As for performance though, the Kirin performs very well. It fires extremely fast and just works great for every hit. It’s comfortable to hold too and in both sizes. I really like using it.

Kirin MTL Advanced Disposable Tank

The Kirin MTL Disposable Tank comes with the kit, but it comes in its own box so you might be able to purchase it separately too.

This is a disposable tank, but it seems almost as high quality as a regular MTL tank.

Drip Tip

Starting at the top is a nice 510 drip tip with a concave shape for comfort. For this being a disposable tank, I’m really surprised that they included a drip tip of this quality and even that they made it removable.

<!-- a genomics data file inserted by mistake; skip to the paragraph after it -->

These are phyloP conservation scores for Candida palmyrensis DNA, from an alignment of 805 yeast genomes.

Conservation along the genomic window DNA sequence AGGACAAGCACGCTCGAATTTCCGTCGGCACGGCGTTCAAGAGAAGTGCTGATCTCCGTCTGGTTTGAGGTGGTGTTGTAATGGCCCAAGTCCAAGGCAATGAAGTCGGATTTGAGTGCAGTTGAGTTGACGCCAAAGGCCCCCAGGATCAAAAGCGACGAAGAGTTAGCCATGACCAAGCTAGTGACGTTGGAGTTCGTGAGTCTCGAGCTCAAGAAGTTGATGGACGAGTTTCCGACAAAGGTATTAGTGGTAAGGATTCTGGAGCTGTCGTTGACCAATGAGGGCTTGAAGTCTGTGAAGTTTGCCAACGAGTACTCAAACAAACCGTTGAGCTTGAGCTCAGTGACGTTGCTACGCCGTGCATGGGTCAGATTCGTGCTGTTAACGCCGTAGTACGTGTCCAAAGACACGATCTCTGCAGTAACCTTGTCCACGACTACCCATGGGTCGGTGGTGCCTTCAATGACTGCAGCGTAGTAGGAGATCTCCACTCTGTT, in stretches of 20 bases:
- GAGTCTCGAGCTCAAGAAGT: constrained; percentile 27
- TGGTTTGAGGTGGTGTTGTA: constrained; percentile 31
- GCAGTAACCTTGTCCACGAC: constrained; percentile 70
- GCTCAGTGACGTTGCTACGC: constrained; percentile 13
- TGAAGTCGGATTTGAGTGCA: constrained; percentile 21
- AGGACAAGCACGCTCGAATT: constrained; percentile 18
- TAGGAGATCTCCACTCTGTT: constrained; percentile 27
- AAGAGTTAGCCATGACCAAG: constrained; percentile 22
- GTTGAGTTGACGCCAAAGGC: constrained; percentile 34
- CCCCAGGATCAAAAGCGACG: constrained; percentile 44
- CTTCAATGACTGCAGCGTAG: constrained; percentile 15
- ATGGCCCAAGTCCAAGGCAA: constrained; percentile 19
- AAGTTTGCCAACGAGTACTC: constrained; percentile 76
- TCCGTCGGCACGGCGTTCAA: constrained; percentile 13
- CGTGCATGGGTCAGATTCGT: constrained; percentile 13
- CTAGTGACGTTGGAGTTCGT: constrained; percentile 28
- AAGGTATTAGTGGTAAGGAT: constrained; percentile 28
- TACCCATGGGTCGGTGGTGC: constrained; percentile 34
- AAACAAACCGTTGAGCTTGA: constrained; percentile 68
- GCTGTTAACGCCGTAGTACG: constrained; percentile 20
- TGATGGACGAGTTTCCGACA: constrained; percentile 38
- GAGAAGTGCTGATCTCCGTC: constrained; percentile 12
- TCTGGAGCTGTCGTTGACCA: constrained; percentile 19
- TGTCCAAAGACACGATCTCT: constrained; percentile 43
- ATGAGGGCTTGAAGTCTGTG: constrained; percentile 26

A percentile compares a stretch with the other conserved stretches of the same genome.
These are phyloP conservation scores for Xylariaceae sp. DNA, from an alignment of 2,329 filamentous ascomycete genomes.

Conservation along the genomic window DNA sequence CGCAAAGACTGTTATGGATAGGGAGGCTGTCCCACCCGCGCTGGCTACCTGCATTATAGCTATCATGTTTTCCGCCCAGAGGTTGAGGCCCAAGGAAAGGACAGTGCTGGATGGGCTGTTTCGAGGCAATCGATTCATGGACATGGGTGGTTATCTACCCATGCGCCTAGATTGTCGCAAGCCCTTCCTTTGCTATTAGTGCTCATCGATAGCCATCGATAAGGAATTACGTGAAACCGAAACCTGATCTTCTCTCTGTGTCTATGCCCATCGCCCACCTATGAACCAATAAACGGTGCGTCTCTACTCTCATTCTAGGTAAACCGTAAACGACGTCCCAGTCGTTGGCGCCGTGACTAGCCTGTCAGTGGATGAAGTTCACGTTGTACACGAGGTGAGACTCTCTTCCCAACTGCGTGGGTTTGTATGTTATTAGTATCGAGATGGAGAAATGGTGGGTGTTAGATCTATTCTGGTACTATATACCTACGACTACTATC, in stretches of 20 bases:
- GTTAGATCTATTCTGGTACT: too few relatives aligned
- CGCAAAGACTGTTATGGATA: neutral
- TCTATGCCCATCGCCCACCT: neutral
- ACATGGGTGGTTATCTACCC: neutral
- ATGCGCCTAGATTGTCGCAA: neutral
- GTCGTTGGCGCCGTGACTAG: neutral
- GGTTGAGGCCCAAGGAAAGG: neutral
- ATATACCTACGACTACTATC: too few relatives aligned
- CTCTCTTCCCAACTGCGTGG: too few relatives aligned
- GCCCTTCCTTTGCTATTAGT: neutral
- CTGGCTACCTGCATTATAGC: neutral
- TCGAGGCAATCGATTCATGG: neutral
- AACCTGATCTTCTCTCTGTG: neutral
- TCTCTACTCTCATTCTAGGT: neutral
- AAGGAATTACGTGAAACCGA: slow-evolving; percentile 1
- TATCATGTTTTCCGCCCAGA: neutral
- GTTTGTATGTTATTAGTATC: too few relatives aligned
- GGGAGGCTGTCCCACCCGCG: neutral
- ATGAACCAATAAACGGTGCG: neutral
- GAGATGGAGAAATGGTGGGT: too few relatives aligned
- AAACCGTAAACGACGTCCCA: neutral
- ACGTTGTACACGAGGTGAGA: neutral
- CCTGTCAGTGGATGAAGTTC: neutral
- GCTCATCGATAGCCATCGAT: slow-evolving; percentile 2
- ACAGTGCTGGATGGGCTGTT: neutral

The tank itself is the only part that seems disposable. It’s a plastic tank that holds 2ml of liquid and is refillable from the plug at the bottom. This screws into the metal base.

Metal Base and Airflow

The metal base has a built-in airflow adjustment ring with two airflow slots. You can adjust the airflow in a couple of ways.

You can close off one of the slots and move through tiny airflow holes on the other side. Or you can keep turning the ring to open up both slots with wide airflow slots on the ring.

The airflow options work really well and give you a pretty big range to choose from. Wide-open and you can get only a decent lung hit.